Offering loaners or rental cars when vehicles are serviced can help dealers increase customer satisfaction but can strain the bottom line unless managed properly.
Dealers' biggest loaner danger for dealers is increased exposure to insurance and legal liability if the driver isn't properly licensed and insured. Five percent of all dealership losses involve customer loaner and rentals, says Dave Cameron, a risk manager for Federated Mutual Insurance Co.
“Some customers drive without proper insurance,” Cameron says. “And that means dealers have a lot of exposure.”
Says Jeff Morrell, assistant vice president-business development for Enterprise Rent-A-Car, “Dealers often don't think of all of the issues involved with the service loaner.”
Dealers face other issues when offering loaners, including facility, operational and personnel expenses. And there are those dents, dings and cracked windshields.
Because of the increased expenses, many dealers look at loaner car programs as a necessary evil, Morrell says.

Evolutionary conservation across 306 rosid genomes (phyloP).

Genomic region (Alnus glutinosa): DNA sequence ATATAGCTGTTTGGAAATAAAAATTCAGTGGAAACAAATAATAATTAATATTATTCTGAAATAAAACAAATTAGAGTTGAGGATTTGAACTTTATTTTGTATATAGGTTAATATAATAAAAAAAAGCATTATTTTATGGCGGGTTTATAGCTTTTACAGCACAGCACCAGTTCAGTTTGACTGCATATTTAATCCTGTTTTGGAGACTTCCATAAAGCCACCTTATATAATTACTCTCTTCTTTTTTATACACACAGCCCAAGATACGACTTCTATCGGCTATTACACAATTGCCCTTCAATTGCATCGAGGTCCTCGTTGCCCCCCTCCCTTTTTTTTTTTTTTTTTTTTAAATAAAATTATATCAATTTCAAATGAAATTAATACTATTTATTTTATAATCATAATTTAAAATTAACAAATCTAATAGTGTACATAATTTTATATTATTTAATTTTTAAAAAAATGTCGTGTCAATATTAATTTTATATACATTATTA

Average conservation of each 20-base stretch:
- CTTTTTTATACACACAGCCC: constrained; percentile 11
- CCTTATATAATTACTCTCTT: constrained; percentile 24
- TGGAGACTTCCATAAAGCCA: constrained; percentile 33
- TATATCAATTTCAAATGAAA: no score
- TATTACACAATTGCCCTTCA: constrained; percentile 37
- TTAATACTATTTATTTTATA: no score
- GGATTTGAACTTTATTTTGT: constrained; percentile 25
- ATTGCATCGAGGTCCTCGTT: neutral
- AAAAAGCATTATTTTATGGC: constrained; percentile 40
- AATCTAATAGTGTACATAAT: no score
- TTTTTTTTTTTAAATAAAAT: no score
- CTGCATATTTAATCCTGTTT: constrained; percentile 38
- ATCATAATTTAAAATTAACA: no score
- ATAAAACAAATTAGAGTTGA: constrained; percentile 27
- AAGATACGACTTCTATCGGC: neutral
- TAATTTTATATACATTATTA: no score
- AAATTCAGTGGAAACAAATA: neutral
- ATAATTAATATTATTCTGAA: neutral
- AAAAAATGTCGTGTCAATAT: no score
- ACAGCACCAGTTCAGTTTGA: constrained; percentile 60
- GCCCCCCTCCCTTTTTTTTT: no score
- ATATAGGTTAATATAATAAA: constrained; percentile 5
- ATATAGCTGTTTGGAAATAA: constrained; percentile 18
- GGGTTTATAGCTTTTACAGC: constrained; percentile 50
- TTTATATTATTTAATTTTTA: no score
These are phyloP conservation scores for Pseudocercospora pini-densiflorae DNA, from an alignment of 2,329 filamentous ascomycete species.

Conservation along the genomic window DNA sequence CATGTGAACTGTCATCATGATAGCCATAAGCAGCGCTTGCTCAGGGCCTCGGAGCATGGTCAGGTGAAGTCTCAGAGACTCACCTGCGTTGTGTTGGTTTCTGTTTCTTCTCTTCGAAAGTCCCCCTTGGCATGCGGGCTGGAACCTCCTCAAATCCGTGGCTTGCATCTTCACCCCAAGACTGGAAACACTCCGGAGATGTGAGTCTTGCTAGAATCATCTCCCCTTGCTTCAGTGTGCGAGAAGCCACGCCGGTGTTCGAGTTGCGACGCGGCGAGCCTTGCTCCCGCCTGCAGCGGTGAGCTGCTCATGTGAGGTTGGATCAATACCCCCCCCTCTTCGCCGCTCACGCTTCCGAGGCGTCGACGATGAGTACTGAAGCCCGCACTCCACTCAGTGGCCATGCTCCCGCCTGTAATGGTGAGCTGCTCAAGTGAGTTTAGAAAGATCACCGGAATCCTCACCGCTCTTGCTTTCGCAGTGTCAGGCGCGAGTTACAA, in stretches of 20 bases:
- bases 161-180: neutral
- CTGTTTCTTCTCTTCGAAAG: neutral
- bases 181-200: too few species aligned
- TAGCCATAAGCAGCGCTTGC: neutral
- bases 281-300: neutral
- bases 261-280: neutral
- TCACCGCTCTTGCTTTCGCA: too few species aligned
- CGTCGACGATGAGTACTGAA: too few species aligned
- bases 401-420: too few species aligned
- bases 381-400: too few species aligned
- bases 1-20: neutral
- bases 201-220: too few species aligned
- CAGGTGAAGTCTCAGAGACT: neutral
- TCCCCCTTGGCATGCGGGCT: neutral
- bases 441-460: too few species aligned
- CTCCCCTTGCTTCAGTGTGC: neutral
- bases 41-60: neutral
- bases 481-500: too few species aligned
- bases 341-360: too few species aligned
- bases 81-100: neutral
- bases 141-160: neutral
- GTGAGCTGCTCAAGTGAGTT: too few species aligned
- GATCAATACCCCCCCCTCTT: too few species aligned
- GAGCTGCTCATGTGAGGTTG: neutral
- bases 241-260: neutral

One answer may be to outsource the service. Car rental companies such as Enterprise offering such service to dealers assume the liability and handle all of the other issues involved. “Enterprise is able to take that risk from the dealer, because it does so much of this type of business. It's able to spread the risk around,” says Cameron.
Ron Parkinson of the Thomas Holding Co., a 6-dealership group in central Pennsylvania, says it started using Enterprise 19 months ago.
“I offered them real estate at our dealerships because we were convinced they offered a needed service,” he says. Dealers can have Enterprise set up an onsite location, or they can have the rental company pick up customers.
“It's a real seamless experience for the customer,” says Parkinson.
The dealership group received an unexpected benefit from using Enterprise. “They hire young college graduates,” notes Parkinson. “We were impressed with the caliber of people that Enterprise had working in our stores.”
He says the dealer group until then did all of its hiring using the classifieds. “We know how that works,” he says, citing high turnover and low talent level. But seeing the Enterprise people convinced him to start management training for local college graduates. “It's worked out well for us,” he says.